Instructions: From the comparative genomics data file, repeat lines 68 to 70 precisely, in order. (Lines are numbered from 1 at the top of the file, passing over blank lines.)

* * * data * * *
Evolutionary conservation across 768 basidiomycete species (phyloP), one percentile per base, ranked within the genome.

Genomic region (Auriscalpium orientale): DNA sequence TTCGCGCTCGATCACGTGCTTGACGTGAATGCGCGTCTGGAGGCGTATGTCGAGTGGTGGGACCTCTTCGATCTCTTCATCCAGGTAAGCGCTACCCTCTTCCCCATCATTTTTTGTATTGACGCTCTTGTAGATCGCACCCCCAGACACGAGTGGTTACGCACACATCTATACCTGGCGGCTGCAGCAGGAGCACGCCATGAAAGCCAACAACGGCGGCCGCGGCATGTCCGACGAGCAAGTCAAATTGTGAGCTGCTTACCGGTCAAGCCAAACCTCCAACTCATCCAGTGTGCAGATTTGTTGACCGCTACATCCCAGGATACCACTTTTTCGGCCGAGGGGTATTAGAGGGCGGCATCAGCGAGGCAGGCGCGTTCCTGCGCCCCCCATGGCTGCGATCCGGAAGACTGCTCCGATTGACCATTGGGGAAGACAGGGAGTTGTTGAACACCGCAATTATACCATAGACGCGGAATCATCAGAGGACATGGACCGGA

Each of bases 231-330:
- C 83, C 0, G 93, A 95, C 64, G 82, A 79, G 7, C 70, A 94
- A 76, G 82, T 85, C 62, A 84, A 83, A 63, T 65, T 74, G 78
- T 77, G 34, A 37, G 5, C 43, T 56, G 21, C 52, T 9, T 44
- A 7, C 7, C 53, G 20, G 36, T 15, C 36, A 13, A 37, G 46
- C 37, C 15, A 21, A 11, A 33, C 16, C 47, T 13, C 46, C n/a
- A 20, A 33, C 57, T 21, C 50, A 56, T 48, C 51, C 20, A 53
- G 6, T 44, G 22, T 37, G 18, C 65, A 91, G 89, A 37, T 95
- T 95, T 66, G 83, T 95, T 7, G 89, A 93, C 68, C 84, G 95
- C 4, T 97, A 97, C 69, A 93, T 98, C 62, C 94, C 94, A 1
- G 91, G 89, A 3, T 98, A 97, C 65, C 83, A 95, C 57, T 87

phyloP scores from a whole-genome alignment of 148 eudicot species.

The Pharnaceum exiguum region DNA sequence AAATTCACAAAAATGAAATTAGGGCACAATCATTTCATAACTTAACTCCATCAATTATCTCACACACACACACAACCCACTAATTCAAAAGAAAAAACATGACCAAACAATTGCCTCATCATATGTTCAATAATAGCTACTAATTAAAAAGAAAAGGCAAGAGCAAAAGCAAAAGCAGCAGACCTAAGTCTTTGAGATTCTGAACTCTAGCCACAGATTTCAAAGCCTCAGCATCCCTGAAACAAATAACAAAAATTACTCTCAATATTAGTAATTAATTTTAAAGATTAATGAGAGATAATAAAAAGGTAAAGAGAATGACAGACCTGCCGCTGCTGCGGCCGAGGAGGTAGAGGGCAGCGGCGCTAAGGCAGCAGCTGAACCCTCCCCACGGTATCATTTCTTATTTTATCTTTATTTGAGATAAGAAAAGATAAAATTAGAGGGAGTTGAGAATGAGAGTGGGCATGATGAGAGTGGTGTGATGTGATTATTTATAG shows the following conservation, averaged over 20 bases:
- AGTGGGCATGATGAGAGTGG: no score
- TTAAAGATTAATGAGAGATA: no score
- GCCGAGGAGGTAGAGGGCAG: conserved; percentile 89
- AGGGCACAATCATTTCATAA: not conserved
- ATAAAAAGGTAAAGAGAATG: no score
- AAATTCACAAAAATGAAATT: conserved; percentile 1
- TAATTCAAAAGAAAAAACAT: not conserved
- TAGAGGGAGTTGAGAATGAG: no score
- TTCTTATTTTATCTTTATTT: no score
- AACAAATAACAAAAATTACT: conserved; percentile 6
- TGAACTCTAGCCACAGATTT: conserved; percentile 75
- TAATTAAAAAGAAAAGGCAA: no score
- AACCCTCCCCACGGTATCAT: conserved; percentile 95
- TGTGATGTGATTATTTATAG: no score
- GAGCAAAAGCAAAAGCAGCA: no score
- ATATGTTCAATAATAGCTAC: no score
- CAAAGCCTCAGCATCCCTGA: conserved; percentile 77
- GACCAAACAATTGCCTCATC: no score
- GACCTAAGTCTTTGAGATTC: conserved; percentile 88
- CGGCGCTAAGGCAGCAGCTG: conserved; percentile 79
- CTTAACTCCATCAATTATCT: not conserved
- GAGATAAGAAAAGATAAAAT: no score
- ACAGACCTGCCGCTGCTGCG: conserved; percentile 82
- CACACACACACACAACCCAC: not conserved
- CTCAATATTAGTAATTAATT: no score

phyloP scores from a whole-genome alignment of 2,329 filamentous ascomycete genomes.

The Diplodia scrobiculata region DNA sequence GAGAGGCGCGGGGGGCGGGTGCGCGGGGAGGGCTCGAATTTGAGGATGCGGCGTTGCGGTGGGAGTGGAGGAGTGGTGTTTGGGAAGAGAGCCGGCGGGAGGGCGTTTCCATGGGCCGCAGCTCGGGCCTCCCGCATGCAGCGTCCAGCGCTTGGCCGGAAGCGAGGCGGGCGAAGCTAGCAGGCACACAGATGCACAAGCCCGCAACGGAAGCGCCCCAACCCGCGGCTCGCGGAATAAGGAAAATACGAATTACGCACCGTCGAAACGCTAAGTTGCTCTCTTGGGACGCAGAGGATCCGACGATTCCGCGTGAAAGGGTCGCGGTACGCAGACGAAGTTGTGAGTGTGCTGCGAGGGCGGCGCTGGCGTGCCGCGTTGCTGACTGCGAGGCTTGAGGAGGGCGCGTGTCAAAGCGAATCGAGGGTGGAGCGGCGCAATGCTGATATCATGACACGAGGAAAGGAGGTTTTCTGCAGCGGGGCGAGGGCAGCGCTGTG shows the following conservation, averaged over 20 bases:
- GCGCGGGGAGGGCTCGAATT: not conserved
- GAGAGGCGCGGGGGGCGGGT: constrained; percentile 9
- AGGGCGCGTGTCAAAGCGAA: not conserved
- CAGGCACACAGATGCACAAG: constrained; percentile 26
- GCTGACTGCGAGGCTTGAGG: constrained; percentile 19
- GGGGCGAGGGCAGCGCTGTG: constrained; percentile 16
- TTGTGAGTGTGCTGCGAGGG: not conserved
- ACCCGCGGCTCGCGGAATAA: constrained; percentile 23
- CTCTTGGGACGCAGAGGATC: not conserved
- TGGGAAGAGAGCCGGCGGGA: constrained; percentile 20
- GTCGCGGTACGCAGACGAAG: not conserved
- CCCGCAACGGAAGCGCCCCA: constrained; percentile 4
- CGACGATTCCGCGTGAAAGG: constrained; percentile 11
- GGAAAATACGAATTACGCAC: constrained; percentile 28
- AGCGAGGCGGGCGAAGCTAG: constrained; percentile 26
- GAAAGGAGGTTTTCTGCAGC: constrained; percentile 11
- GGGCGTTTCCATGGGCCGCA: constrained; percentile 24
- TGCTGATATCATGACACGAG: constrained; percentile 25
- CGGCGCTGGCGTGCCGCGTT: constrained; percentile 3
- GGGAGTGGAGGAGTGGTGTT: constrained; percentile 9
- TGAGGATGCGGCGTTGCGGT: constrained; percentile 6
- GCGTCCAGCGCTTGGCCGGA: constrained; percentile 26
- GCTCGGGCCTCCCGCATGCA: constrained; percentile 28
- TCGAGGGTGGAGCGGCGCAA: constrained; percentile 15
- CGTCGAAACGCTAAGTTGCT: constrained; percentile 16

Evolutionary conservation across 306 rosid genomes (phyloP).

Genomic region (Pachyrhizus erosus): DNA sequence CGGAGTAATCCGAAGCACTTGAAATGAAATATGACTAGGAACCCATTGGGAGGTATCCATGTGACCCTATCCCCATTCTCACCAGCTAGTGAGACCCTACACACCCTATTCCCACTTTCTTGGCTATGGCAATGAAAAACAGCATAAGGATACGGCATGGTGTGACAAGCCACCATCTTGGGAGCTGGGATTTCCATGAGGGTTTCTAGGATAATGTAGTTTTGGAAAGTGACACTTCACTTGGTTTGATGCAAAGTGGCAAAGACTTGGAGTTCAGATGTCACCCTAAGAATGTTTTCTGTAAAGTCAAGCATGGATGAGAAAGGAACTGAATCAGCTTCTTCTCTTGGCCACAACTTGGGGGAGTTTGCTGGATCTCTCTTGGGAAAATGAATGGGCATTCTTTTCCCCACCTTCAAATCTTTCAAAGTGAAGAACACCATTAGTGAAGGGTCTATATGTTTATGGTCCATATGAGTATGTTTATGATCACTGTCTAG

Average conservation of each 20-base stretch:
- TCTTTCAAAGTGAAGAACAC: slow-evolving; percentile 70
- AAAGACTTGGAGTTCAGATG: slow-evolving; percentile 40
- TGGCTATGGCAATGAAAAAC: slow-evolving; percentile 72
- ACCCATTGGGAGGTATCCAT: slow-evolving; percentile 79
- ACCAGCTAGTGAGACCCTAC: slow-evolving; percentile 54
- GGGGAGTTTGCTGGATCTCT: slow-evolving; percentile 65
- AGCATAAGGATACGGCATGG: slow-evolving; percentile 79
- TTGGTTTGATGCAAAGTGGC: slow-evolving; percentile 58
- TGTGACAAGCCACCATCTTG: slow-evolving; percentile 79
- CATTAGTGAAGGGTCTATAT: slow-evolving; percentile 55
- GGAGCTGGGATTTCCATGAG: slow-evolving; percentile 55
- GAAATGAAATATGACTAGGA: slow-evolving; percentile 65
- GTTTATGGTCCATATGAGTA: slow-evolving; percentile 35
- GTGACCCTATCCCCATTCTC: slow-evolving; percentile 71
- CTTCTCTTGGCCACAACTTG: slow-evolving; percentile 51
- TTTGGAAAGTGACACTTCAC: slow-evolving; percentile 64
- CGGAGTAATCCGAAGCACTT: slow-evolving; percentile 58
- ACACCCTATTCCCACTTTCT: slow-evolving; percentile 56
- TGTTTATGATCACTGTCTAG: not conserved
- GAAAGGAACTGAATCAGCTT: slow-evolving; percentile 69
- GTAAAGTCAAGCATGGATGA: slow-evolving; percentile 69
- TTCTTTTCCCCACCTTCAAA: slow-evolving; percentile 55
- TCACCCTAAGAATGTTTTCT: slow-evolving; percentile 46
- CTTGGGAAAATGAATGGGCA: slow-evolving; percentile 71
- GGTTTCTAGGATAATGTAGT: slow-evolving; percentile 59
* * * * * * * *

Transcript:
Evolutionary conservation across 306 rosid genomes (phyloP).

Genomic region (Pachyrhizus erosus): DNA sequence CGGAGTAATCCGAAGCACTTGAAATGAAATATGACTAGGAACCCATTGGGAGGTATCCATGTGACCCTATCCCCATTCTCACCAGCTAGTGAGACCCTACACACCCTATTCCCACTTTCTTGGCTATGGCAATGAAAAACAGCATAAGGATACGGCATGGTGTGACAAGCCACCATCTTGGGAGCTGGGATTTCCATGAGGGTTTCTAGGATAATGTAGTTTTGGAAAGTGACACTTCACTTGGTTTGATGCAAAGTGGCAAAGACTTGGAGTTCAGATGTCACCCTAAGAATGTTTTCTGTAAAGTCAAGCATGGATGAGAAAGGAACTGAATCAGCTTCTTCTCTTGGCCACAACTTGGGGGAGTTTGCTGGATCTCTCTTGGGAAAATGAATGGGCATTCTTTTCCCCACCTTCAAATCTTTCAAAGTGAAGAACACCATTAGTGAAGGGTCTATATGTTTATGGTCCATATGAGTATGTTTATGATCACTGTCTAG

Average conservation of each 20-base stretch: